Pre- and Post-Herbicide Performance on Threespike Goosegrass

Drew Wolter, Junior Specialist Horticulture Intern, UCCE Sutter-Yuba Counties; and Brad Hanson, Weed Science Specialist, UC Davis

Threespike goosegrass was first reported in California in 1967. Since then, this species has become a significant concern in almonds and other orchard cropping systems throughout the Central Valley and growers have observed poor control with glyphosate. Tufted perennial grasses such as threespike goosegrass are particularly problematic during the first four years of tree nut establishment due to their ability to reduce tree growth by competing for water, nutrients, and sunlight. Thick stands can also interfere with the distribution and uniformity of irrigation and once the trees reach fourth leaf, established plants can reduce harvest efficiency by making it more difficult to recover nuts from the orchard floor at harvest.

Threespike goosegrass is a low-growing, coarsely tufted, warm season perennial grass, which has a prominent fold at the mid rib in young leaves that flatten when mature. The most distinguishable attribute of this species is its finger-like spikes (digitate inflorescence, Fig. 1, left). This species is often misidentified due to its common name and for being closely related to the highly successful invasive, goosegrass. However, there are some major phenological and morphological differences. Goosegrass is a large stature and erect annual with larger spikes, generally having five to eight spikes which are 1.5 to 6 inches long (Fig. 1, right). Threespike goosegrass is a low-growing tufted perennial that has a more compact inflorescence and fewer spikes (two to four) which are shorter, typically 0.4 to 1.2 inches.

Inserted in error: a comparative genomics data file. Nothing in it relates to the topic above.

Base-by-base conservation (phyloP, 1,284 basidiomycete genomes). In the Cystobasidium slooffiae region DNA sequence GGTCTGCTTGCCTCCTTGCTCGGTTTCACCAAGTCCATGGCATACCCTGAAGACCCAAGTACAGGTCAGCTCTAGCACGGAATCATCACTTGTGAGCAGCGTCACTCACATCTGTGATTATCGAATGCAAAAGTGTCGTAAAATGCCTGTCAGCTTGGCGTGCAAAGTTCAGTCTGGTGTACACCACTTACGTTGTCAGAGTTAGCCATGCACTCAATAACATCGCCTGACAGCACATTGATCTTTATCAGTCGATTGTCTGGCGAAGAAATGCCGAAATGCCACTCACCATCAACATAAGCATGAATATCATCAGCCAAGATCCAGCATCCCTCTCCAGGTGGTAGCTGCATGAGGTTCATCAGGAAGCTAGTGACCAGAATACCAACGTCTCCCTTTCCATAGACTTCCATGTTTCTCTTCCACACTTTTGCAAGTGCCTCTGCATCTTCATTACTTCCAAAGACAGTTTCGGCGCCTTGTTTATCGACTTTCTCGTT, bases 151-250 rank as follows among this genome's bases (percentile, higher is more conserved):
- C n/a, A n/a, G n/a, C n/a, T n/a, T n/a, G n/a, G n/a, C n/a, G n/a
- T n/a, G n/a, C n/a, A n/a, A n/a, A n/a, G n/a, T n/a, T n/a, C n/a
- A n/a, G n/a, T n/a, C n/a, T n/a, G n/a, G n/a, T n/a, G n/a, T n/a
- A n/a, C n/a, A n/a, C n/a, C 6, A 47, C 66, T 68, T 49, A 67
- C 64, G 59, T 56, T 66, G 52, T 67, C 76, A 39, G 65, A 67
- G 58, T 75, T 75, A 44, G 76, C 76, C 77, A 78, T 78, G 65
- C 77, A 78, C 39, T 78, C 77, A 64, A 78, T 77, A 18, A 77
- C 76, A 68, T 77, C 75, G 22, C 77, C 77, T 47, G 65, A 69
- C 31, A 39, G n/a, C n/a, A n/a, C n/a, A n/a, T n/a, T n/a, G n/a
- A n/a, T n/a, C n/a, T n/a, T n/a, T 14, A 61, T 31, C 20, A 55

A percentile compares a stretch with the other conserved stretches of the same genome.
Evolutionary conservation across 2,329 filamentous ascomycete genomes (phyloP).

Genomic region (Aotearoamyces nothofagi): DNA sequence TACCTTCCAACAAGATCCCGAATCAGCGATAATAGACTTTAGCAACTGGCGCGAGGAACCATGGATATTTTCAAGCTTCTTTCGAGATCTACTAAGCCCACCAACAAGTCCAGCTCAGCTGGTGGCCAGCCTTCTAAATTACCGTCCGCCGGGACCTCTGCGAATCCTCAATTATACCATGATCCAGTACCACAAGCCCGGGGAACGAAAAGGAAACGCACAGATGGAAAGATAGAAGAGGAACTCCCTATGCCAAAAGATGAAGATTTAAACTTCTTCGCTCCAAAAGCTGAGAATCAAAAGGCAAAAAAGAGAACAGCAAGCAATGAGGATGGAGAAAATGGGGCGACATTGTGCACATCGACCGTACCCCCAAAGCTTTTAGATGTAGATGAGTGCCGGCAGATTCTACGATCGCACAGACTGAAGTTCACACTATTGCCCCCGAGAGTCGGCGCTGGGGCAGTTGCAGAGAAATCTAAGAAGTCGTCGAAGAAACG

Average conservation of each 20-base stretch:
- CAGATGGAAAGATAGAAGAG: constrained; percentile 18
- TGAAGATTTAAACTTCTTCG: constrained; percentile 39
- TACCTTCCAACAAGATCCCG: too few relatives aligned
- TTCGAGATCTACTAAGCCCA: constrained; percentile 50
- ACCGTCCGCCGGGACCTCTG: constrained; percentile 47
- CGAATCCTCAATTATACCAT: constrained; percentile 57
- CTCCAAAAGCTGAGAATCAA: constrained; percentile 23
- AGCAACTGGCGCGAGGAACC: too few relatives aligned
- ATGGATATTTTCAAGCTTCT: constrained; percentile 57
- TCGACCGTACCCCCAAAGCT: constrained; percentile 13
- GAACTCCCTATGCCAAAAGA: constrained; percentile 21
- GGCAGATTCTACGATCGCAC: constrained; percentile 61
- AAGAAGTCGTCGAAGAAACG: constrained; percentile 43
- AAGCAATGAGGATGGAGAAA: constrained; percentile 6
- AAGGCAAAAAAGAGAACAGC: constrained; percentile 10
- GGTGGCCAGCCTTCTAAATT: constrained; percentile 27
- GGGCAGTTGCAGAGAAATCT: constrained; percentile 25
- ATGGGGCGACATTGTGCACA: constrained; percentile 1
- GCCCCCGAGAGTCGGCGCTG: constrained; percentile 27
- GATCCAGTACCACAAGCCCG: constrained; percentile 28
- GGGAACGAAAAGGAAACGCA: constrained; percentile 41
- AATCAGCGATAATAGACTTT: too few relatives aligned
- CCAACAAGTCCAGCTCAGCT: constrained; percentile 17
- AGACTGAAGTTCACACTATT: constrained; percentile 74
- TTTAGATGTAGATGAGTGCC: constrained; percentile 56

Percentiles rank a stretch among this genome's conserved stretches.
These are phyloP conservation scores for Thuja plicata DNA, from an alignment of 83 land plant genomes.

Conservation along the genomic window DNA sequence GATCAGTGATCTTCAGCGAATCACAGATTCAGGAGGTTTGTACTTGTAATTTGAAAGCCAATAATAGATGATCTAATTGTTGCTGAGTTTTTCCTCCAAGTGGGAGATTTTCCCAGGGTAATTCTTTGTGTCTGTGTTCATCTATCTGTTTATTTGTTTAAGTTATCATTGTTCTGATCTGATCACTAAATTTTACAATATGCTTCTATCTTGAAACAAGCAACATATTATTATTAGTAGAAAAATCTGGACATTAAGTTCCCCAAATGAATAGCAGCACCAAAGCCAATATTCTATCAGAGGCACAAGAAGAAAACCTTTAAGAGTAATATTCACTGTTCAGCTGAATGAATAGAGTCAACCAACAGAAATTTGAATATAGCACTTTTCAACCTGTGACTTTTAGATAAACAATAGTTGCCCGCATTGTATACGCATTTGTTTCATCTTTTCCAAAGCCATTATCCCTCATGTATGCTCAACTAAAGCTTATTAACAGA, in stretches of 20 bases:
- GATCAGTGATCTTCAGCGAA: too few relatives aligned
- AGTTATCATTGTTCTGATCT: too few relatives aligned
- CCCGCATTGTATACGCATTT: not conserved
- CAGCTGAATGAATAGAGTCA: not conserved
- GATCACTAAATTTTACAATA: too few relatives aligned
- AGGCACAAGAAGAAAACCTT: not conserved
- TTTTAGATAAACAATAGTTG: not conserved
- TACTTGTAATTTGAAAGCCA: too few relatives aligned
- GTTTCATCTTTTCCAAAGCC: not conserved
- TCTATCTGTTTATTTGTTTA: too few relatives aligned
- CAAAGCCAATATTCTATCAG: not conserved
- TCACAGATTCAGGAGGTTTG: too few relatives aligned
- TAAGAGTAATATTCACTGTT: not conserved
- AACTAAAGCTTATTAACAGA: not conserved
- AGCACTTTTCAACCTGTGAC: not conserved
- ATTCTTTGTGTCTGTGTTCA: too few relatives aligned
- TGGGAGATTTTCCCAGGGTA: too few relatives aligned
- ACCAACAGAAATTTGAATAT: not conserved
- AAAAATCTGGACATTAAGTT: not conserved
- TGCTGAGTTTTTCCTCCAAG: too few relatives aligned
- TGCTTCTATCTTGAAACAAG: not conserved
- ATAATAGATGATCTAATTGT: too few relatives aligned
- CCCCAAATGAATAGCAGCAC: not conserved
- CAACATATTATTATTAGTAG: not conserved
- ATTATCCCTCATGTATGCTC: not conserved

Figure 1. Digitate inflorescence – or spike – comparison. Threespike goosegrass (E. tristachya) on the left, goosegrass (E. indica) on the right.

Figure 1. Digitate inflorescence – or spike – comparison. Threespike goosegrass (E. tristachya) on the left, goosegrass (E. indica) on the right.

When selecting an integrated weed management strategy for this species, options may vary from orchard to orchard and may be influenced by geographic location, climatic conditions, soil texture and profile, irrigation practices, topography, cost, and grower preferences. A good orchard weed management program is composed of preventative strategies, orchard floor management (including cultural, mechanical, chemical, and biological methods), and weed monitoring. The proper use of pre- and postemergence herbicides and timely discing and cultivation are important factors in weed management.

For this study, two field trials to evaluate the performance of several pre-emergent (PRE) and post-emergent (POST) herbicides on threespike goosegrass were conducted in 2018: one in a walnut orchard at the Chico State University Farm in Chico, CA and the other in a commercial almond orchard near Livingston, CA. Both locations had medium-to-high infestations. Herbicide treatments were applied with a CO2 pressurized backpack sprayer, calibrated to deliver 30 GPA at 30 PSI through three TeeJet XR11003 flat fan nozzles. The herbicide treatments (Tables 1 & 2) were applied in a five-foot band on both sides of the tree row.